The goal of the community project is to create a secure working environment free from mental and physical violence. There is a range of violence that occurs in health care facilities from different people like patients, those with mental illness, family members of patients as well as other outsiders (Bordignon & Monteiro, 2016). Each violence requires different tactics to handle, and therefore, there is need to make proper decisions on what the community who are nurses, doctors, and other staff need depending on the potential violence, their experience, and abilities. The decision making process on the exact type of training whether mental or physical skills follows four stages. The first one is forming a group of representatives of all stakeholders which includes departments and different hospitals. Each group of people within the hospitals have different, needs, goals and priorities on security training. The young nurses, for example, may prefer physical skills first because they are energetic while doctors who are old might prefer mental abilities to deter violence before it occurs. It is, therefore, necessary to have an all-inclusive group.
The next step after forming the group is a forum of identifying the strategy to set priorities. Different groups will have different priorities, but there is a need to have a uniform goal and process. The group will, therefore, help to identify the process of coming up with the order of priority without being bias. The group will later determine the preferences of each represented departments and combine them to form a joint stipulation of priority on training whether they need mental, physical or both skills and the one to start. Also, within the mental ability, there are strategies to evaluate, recognize and manage the risk. The group will help to identify the most critical skill they feel will help them more to give priority. The next step in the decision-making process is to establish a means of engaging the broad community to hear the views on the identified priorities. The community will later discuss in their respective department groups the priorities and offer their concerns for adjustment or support. The last step in making a decision is to analyze the feedback form the various hospital staff and decide on the needs and what training to start.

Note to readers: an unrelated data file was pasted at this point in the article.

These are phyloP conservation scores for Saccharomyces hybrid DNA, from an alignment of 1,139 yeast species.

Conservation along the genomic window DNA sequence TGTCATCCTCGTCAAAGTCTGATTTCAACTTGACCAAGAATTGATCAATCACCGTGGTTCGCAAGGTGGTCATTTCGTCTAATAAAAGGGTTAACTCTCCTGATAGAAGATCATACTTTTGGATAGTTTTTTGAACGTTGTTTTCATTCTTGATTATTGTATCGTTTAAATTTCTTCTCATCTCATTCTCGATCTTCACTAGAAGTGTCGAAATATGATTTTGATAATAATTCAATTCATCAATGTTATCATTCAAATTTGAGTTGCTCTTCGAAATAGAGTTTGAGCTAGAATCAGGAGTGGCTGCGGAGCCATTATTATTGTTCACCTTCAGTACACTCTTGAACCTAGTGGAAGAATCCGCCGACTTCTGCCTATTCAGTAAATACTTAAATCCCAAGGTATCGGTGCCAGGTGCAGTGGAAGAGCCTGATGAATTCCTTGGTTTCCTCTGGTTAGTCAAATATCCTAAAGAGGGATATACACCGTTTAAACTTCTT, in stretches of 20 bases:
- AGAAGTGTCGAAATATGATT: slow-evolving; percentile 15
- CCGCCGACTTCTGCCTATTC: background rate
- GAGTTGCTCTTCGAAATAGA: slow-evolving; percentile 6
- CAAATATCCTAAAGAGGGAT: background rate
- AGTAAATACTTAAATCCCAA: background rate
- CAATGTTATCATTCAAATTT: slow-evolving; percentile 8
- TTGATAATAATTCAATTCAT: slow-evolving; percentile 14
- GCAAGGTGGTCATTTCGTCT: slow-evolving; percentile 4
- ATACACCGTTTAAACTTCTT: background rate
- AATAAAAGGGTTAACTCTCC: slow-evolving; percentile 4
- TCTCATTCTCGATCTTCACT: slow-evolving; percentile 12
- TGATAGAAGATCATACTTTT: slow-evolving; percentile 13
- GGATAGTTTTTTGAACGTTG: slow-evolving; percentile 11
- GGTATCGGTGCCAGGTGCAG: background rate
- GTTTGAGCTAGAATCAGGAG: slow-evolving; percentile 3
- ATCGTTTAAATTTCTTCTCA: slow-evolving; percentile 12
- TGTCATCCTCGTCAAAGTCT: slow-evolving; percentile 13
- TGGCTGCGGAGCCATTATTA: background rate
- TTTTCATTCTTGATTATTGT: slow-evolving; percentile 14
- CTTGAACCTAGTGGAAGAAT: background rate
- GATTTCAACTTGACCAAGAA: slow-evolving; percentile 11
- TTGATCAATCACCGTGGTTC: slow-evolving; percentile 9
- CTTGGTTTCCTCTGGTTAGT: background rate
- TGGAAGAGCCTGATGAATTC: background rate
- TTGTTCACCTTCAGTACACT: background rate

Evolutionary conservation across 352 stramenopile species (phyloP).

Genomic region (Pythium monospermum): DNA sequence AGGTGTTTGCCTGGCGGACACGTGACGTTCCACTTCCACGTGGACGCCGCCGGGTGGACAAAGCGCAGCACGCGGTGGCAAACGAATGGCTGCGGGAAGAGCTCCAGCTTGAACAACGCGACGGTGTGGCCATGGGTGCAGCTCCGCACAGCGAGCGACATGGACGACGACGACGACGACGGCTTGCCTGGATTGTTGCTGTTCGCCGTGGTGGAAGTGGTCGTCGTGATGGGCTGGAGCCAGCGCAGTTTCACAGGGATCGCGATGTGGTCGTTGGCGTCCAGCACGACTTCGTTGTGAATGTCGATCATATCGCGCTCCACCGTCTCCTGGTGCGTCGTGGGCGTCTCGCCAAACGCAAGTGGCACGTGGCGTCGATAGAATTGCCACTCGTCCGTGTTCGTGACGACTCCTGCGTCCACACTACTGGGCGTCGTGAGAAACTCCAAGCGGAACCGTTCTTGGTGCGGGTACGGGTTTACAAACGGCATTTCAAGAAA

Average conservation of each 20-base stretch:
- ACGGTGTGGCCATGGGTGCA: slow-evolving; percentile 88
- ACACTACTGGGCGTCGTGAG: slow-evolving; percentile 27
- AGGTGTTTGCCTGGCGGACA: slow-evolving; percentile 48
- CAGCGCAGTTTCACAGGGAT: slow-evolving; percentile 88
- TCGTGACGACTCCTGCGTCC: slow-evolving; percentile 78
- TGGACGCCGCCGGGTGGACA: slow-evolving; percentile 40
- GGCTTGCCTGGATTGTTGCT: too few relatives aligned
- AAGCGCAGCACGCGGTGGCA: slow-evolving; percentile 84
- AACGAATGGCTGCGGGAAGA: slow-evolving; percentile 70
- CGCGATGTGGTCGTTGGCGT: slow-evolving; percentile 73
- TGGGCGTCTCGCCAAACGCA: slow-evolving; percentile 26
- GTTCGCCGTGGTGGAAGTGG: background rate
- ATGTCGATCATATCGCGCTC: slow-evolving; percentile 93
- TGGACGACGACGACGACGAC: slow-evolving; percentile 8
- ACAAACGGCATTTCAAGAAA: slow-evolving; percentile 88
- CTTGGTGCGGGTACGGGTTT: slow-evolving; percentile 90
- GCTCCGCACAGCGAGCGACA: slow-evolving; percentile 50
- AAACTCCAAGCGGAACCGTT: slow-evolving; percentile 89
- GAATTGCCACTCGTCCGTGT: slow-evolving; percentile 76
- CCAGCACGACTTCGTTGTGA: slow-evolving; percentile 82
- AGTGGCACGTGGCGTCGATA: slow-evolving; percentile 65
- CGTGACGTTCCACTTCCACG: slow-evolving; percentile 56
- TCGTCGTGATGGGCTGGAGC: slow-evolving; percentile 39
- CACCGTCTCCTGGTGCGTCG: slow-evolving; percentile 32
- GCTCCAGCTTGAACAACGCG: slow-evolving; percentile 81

Ensuring Community Voice is Heard
One of the ways I ensured that the community voice is heard is through consultation. I created a group that would represent the hospital staff first to give their voices and have a clear picture of what the community needs or the priority on training for safety. The step I took before settling on the specific training so that I can include the views. Another way I ensured that the community voices were heard is by giving all of the stakeholders without intermediaries a chance to evaluate what the group proposed (Du Plessis, & Van 2013). The process ensured that every member contributed to the proposal and that the group included their needs. It would be hard to claim that the project represented the community voices without including their views. The feedback I received from the proposal evaluation informed further the project plan. I added what most of the members said that it was missing as well as adjusting the program to follow their suggestions. The final plan, therefore, was having a brand made from different people’s opinions which means that it was a representation of the nursing community.
Bordignon, M., & Monteiro, M. (2016). Violence in the workplace in Nursing: Consequences overview. Revista Brasileira de Enfermagem.
Du Plessis, C., & Van Dyk, A. (2013). Integrating the community voice into service learning: Engaging with communities. Service Learning in South Africa, 59-84.